ResearchPad - 0305 https://www.researchpad.co Default RSS Feed en-us © 2020 Newgen KnowledgeWorks <![CDATA[International Consensus on Risk Management of Diabetic Ketoacidosis in Patients With Type 1 Diabetes Treated With Sodium–Glucose Cotransporter (SGLT) Inhibitors]]> https://www.researchpad.co/article/elastic_article_14410 Sodium–glucose cotransporter (SGLT) inhibitors are new oral antidiabetes medications shown to effectively reduce glycated hemoglobin (A1C) and glycemic variability, blood pressure, and body weight without intrinsic properties to cause hypoglycemia in people with type 1 diabetes. However, recent studies, particularly in individuals with type 1 diabetes, have demonstrated increases in the absolute risk of diabetic ketoacidosis (DKA). Some cases presented with near-normal blood glucose levels or mild hyperglycemia, complicating the recognition/diagnosis of DKA and potentially delaying treatment. Several SGLT inhibitors are currently under review by the U.S. Food and Drug Administration and European regulatory agencies as adjuncts to insulin therapy in people with type 1 diabetes. Strategies must be developed and disseminated to the medical community to mitigate the associated DKA risk. This Consensus Report reviews current data regarding SGLT inhibitor use and provides recommendations to enhance the safety of SGLT inhibitors in people with type 1 diabetes.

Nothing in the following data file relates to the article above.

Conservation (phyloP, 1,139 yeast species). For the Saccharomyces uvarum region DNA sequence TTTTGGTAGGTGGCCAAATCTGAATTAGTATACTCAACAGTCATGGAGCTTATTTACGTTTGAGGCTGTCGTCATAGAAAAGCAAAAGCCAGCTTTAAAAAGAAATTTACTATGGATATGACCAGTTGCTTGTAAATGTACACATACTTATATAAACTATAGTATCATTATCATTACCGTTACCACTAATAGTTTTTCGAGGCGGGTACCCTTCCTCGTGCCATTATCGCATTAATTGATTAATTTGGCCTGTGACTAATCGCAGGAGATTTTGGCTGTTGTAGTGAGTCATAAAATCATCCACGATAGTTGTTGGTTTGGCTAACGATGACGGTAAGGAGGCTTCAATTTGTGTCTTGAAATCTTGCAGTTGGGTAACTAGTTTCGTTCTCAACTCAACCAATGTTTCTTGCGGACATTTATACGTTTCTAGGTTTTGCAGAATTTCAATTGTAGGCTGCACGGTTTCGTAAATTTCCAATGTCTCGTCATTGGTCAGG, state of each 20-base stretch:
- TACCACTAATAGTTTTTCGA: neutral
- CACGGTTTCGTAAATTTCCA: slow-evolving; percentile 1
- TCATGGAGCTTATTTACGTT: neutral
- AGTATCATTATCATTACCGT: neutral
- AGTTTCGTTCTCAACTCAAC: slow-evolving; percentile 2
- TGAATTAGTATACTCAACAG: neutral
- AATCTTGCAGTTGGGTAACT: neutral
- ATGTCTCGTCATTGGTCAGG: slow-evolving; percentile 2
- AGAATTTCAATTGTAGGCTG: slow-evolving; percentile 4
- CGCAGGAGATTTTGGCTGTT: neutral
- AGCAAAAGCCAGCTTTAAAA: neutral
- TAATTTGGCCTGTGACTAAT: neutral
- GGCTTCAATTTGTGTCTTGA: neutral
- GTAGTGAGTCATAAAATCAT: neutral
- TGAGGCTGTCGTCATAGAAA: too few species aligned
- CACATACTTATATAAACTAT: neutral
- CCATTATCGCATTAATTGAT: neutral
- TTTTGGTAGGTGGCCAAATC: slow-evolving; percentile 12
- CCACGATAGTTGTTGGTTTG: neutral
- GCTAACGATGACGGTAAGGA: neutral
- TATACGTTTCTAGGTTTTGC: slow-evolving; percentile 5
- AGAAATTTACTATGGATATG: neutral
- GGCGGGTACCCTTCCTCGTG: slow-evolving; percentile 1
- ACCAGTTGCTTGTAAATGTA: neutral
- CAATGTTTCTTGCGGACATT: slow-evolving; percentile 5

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<![CDATA[Sodium–Glucose Cotransporter 2 Inhibitors: A Case Study in Translational Research]]> https://www.researchpad.co/article/elastic_article_14398 Sodium–glucose cotransporter 2 (SGLT2) inhibitors are the most recently approved class of diabetes drugs. Unlike other agents, SGLT2 inhibitors act on the kidney to promote urinary glucose excretion. SGLT2 inhibitors provide multiple benefits, including decreased HbA1c, body weight, and blood pressure. These drugs have received special attention because they decrease the risk of major adverse cardiovascular events and slow progression of diabetic kidney disease (13). Balanced against these impressive benefits, the U.S. Food and Drug Administration–approved prescribing information describes a long list of side effects: genitourinary infections, ketoacidosis, bone fractures, amputations, acute kidney injury, perineal necrotizing fasciitis, and hyperkalemia. This review provides a physiological perspective to understanding the multiple actions of these drugs complemented by a clinical perspective toward balancing benefits and risks.

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<![CDATA[Dalcetrapib Reduces Risk of New-Onset Diabetes in Patients With Coronary Heart Disease]]> https://www.researchpad.co/article/N32959076-708b-4063-8edf-816fe24890d1

OBJECTIVE

Incident type 2 diabetes is common among patients with recent acute coronary syndrome and is associated with an adverse prognosis. Some data suggest that cholesteryl ester transfer protein (CETP) inhibitors reduce incident type 2 diabetes. We compared the effect of treatment with the CETP inhibitor dalcetrapib or placebo on incident diabetes in patients with recent acute coronary syndrome.

RESEARCH DESIGN AND METHODS